Structure of skeleton of the foot, Tarsals, Metatarsals and Phalanges

Bones of the foot can be divided into three categories: Tarsals, Metatarsals and Phalanges, Tarsals – A set of seven irregularly shaped bones. Tarsals are situated proximally in the foot, in the ankle area, Metatarsals are bones that connect the phalanges to the tarsals, There are five in number, and one for each digit. Phalanges are the bones of the toes, Each toe consists of three phalanges, a proximal, intermediate, and distal (except the big toe, which only has two phalanges).


Tarsals or Tarsal bones of the foot are organized into three rows which are proximal, intermediate, and distal.

Proximal Group

The proximal group is the proximal tarsal bones, they are the talus and the calcaneus. Proximal tarsal bones form the bony framework around the proximal ankle and heel area, The talus is the most superior of the tarsal bones, It consists of three articulations:

  1. Ankle joint Superiorly: between the talus and the bones of the leg (tibia and fibula).
  2. Inferiorly: Subtalar joint is between the talus and calcaneus.
  3. Anteriorly: Talonavicular joint is between the talus and navicular.

The talus function: the talus transmits forces from the tibia to the heel bone (known as the calcaneus), Whilst numerous ligaments attach to the talus, it is not a site of muscle attachment or origin, The calcaneus lies underneath the talus, and has two articulations:

  • Superiorly: Subtalar joint is between the calcaneus and the talus.
  • Anteriorly: Calcaneocuboid joint is between the calcaneus and the cuboid.

The calcaneus is thick, It can transmit forces from the talus to the ground, The posterior aspect of the calcaneus is marked calcaneal tuberosity, to which the Achilles tendon attaches.

Intermediate group

The intermediate row of the tarsal bones consists of one bone, the navicular (given its name because it is shaped like a boat), the navicular articulates with the talus posteriorly, the cuneiform bones anteriorly, and the cuboid bone laterally, On the plantar surface of the navicular, there is a tuberosity for the attachment of the tibialis posterior tendon.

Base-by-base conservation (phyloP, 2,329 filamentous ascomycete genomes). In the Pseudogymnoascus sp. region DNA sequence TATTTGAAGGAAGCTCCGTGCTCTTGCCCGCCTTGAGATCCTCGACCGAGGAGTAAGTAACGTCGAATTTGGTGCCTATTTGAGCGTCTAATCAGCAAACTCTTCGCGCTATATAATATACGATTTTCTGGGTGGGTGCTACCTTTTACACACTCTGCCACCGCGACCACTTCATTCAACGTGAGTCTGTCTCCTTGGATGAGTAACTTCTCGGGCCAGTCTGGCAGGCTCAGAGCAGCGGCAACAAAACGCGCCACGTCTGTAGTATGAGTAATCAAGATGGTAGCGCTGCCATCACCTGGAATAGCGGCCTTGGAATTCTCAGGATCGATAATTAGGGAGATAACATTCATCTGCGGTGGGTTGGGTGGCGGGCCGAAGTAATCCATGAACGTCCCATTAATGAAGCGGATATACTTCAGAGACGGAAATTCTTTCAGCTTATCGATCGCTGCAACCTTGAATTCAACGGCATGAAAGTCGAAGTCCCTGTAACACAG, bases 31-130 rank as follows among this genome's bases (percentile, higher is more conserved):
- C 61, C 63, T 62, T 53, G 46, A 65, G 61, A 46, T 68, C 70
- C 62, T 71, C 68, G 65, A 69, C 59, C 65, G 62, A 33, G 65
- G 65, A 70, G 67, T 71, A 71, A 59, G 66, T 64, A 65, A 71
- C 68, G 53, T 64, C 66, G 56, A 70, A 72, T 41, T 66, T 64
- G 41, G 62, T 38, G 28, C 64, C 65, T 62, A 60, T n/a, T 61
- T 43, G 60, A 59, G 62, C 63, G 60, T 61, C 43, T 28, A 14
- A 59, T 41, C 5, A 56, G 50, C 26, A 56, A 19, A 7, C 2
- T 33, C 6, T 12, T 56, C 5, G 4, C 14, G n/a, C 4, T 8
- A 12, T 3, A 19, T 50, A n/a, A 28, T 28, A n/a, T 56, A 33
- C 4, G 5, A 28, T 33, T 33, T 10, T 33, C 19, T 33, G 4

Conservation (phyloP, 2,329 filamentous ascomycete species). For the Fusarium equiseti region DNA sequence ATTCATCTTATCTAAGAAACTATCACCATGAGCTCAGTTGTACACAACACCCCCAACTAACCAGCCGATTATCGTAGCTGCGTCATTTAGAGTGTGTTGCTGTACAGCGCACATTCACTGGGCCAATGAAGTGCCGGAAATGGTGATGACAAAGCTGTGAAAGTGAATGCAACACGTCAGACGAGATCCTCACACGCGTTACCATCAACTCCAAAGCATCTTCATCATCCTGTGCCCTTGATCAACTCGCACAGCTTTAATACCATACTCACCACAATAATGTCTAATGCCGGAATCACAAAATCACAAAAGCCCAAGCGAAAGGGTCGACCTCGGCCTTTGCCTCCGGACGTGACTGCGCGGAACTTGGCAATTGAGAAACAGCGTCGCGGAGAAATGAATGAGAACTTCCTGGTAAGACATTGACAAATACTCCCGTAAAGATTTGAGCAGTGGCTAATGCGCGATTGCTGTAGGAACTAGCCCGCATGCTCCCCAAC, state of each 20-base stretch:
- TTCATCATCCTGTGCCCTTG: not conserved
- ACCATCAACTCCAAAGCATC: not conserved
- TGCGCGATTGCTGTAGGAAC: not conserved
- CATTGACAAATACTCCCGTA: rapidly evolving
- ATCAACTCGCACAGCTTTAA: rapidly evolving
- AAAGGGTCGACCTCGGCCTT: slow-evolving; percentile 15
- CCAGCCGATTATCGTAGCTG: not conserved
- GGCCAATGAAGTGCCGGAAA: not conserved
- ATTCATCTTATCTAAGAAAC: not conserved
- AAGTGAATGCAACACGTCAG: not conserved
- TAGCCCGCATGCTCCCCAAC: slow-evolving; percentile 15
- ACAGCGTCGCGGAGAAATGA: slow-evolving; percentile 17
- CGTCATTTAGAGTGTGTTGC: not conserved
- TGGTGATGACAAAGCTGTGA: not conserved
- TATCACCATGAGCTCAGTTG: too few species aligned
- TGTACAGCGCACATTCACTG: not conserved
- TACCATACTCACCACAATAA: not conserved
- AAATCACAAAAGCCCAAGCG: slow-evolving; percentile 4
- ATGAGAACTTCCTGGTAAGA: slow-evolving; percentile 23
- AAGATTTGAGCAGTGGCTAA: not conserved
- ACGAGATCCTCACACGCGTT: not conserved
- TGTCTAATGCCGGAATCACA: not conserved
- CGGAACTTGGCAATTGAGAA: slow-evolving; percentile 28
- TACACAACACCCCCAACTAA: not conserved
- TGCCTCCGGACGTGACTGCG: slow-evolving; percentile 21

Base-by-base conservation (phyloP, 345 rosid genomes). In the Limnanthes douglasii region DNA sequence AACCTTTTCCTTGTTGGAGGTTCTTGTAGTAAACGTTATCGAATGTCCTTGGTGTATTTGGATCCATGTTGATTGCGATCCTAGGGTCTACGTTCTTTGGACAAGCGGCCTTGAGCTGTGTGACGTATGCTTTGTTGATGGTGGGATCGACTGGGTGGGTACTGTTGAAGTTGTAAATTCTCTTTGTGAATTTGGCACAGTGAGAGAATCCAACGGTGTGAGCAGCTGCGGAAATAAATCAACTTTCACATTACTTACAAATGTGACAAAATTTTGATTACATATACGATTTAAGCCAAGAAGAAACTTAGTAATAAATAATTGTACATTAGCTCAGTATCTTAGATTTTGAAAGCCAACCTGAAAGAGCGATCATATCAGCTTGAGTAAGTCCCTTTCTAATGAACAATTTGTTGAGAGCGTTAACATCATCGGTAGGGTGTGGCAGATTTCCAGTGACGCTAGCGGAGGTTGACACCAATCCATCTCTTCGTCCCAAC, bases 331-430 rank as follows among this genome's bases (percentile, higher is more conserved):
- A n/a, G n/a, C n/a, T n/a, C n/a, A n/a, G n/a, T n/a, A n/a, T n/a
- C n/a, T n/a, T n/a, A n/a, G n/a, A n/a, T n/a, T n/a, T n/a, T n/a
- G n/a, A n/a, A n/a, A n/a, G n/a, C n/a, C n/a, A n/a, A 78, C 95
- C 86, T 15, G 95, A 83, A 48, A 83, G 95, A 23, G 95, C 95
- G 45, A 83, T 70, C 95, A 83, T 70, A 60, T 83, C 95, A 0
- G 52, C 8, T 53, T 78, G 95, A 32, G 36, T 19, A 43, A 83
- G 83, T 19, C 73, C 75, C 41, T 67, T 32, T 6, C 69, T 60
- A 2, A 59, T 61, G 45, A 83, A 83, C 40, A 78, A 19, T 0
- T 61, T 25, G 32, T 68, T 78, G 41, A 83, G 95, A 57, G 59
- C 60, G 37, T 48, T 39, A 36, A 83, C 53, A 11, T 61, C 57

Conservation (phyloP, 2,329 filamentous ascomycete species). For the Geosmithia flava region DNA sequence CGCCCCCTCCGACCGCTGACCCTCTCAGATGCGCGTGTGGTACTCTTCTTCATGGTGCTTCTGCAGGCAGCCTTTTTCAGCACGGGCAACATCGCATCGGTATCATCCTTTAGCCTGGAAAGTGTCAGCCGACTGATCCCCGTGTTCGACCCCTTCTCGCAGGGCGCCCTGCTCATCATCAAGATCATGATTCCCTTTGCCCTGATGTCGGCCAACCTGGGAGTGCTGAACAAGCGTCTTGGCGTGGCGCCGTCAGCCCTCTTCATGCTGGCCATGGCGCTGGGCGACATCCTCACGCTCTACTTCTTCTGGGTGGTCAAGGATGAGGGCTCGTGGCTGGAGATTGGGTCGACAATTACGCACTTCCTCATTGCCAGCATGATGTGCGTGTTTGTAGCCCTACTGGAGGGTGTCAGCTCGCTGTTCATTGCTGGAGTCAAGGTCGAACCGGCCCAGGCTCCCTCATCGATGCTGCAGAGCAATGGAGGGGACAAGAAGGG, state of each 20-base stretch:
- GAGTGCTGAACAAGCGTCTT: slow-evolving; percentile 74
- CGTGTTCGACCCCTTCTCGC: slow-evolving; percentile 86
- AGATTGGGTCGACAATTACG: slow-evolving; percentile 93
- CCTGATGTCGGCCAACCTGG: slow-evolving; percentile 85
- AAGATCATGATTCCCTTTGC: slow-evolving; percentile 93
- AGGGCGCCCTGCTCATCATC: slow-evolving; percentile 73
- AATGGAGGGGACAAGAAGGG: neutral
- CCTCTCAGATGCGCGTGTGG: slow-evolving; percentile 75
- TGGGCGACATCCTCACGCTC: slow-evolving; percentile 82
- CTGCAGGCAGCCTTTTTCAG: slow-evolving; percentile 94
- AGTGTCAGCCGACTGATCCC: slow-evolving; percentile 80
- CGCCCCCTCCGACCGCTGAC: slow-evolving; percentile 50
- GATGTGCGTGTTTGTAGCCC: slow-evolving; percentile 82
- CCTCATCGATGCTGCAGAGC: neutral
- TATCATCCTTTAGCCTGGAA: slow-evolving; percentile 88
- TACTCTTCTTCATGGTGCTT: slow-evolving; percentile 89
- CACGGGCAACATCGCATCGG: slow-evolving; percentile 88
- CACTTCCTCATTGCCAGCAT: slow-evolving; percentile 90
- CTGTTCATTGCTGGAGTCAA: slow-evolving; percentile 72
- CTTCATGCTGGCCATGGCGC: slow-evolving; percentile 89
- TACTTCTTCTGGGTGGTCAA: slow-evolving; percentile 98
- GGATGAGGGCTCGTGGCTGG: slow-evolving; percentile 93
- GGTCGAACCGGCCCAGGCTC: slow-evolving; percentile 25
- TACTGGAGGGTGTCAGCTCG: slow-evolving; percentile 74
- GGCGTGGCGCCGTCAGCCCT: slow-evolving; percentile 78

Distal group

In the distal row, there are four tarsal bones which are the cuboid & three cuneiforms, tarsal bones articulate with the metatarsals of the foot, The cuboid is the most lateral bone in the distal row, It articulates with the calcaneus posteriorly, and two metatarsals anteriorly, As the name suggests, it is shaped like a cube, The inferior surface of the cuboid is marked by a groove for the peroneus longus muscle.

The three cuneiforms are lateral, intermediate, and medial, they are wedge-shaped bones, They articulate with the navicular posteriorly, and the metatarsals anteriorly, The shape of the bones helps to form the transverse arch across the foot.


The metatarsals are located in the midfoot, between the tarsals and phalanges, They are numbered I-V (medial to lateral). Each metatarsal has a similar structure, They consist of a distal head and proximal base, which are joined by a shaft of the bone. They have three or four articulations:

  • Proximally: Tarsometatarsal joint is between the metatarsal bases and the cuneiforms or cuboid bones.
  • Laterally: Intermetatarsal joint(s) – between the metatarsal and the adjacent metatarsal.
  • Distally: Metatarsophalangeal joint is between the metatarsal head and the proximal phalanx.


Phalanges are the bones of the toes, Most toes consist of three phalanges – proximal, intermediate, and distal, The big toe only consists of proximal and distal phalanges.

Cutaneous nerve supply of the foot:

Sole of the foot:

  • Saphenous from femoral nerve.
  • Sural from the tibial nerve.
  • Medial calcaneal for the heel from the posterior tibial nerve.
  • Medial and lateral plantar from the posterior tibial nerve.

Dorsum of the foot:

  • The superficial peroneal nerve.
  • The deep peroneal nerve.
  • Saphenous nerve.

Deep fascia of the foot, Extensor expansion of toes, Dorsum & Sole of the foot

Leg nerves types, Injuries of nerves of the lower limb & Sciatica causes

Leg structure, muscles, nerves, bones, anatomy & function

Popliteal fossa structure, Skeleton of the leg, Shaft & Joints of tibia

Medial compartment of thigh muscles, Growth & regeneration of smooth muscle fibers

Gluteal region structure, muscles, nerves & Posterior compartment of thigh muscles

Smooth muscles types, properties, function & Source of calcium ions in smooth muscle

You may also like...

Leave a Reply